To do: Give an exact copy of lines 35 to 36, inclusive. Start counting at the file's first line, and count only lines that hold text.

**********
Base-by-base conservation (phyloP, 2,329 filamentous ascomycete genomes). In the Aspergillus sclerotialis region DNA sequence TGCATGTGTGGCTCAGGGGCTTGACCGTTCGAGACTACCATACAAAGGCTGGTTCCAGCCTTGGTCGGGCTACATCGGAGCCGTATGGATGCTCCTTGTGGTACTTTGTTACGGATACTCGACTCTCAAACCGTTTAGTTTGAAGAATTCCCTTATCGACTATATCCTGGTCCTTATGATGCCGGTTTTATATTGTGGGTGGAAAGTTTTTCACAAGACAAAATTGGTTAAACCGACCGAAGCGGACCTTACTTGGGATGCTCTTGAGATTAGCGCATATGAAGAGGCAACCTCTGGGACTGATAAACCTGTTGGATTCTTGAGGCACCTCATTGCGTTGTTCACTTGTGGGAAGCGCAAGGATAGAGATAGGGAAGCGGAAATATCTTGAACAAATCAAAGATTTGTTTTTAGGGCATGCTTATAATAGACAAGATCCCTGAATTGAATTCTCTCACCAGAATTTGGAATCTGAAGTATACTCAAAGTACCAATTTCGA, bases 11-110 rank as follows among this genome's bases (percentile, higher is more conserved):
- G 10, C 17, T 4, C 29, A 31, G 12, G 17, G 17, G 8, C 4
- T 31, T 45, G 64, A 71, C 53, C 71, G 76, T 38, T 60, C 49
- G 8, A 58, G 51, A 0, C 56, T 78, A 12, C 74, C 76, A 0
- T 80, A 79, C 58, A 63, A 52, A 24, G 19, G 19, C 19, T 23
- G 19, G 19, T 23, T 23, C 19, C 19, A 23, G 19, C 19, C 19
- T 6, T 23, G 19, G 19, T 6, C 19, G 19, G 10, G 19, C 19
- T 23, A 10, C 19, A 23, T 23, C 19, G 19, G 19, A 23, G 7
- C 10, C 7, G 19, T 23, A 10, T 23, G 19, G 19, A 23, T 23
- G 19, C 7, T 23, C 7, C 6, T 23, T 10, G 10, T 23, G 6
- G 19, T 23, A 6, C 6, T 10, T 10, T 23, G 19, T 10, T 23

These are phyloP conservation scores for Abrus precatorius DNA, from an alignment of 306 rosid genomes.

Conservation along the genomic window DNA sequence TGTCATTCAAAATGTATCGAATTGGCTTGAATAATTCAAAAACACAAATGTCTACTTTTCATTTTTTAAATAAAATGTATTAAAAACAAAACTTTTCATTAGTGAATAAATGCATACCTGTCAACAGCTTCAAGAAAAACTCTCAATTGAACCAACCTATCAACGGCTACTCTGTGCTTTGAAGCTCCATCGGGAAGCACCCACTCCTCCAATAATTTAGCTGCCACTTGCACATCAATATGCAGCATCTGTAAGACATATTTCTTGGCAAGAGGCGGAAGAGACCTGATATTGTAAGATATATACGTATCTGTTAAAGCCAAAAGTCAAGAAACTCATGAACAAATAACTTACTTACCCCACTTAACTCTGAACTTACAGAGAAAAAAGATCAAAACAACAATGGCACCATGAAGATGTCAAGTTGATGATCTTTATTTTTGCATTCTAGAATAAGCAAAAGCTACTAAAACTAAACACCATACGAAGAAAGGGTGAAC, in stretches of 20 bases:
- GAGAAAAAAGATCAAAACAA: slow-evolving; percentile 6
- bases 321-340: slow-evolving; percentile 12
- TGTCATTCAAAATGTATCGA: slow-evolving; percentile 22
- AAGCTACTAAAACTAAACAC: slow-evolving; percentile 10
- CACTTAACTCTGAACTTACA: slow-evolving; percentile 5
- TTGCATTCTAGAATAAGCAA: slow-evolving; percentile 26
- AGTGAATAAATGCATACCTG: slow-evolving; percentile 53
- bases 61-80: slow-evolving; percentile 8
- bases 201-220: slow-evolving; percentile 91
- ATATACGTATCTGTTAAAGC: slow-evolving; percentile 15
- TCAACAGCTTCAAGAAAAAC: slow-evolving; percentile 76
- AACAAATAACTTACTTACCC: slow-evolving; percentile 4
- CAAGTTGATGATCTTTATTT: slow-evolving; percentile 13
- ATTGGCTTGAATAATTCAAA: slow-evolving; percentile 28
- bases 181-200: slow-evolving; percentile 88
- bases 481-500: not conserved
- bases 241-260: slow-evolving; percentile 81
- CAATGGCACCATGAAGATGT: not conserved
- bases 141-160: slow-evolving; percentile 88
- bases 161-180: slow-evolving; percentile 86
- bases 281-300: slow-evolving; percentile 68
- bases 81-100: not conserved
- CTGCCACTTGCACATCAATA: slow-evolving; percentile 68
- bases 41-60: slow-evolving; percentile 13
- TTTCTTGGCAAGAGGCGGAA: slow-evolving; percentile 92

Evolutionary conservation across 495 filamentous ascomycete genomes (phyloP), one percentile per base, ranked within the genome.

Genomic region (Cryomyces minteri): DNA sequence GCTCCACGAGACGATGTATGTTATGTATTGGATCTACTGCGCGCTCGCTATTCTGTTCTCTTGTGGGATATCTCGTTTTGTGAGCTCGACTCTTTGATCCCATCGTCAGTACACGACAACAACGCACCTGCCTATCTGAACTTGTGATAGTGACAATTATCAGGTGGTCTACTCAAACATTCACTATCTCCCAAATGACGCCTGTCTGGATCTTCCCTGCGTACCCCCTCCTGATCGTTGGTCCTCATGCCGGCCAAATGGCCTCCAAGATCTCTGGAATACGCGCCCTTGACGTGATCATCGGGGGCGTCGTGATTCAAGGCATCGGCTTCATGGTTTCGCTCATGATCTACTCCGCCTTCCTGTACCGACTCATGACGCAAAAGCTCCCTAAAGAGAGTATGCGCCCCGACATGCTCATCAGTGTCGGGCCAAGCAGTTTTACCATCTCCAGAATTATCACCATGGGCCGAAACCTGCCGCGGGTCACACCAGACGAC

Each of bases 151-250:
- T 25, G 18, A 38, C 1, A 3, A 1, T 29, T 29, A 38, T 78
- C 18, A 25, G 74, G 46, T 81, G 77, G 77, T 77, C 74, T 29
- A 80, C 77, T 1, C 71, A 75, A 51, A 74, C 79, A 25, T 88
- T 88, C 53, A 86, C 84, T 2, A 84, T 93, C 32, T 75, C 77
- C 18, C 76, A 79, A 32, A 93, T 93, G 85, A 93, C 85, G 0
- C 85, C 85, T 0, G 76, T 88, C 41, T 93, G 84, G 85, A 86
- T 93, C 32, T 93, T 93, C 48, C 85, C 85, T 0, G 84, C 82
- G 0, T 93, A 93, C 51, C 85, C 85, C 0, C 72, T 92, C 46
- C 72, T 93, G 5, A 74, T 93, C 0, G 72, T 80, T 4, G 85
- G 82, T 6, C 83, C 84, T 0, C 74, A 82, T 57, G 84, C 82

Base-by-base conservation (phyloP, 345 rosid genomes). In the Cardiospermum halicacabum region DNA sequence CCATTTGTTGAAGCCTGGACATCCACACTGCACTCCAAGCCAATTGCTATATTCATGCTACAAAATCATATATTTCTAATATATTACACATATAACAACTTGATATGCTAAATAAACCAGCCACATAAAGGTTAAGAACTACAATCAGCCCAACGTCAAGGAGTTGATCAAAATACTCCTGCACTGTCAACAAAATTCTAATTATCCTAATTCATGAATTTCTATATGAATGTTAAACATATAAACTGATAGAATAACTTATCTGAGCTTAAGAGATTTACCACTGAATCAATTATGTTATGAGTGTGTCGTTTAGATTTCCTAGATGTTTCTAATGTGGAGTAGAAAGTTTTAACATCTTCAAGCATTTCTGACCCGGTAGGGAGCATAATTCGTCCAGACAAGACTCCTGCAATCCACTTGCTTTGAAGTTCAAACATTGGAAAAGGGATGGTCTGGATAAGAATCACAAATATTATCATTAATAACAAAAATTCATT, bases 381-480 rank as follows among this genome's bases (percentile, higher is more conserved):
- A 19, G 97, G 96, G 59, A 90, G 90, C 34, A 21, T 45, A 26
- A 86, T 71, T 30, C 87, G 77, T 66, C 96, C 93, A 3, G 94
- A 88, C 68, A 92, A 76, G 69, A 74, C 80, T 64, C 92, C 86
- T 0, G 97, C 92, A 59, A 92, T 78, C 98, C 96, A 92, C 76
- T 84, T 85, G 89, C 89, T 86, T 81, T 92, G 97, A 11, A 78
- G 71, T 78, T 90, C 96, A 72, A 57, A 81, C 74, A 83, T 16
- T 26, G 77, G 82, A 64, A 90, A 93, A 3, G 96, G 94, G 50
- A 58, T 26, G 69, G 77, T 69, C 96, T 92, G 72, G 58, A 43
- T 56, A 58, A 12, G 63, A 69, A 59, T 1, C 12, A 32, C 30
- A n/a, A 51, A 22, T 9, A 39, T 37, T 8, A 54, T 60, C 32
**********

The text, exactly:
- bases 81-100: not conserved
- CTGCCACTTGCACATCAATA: slow-evolving; percentile 68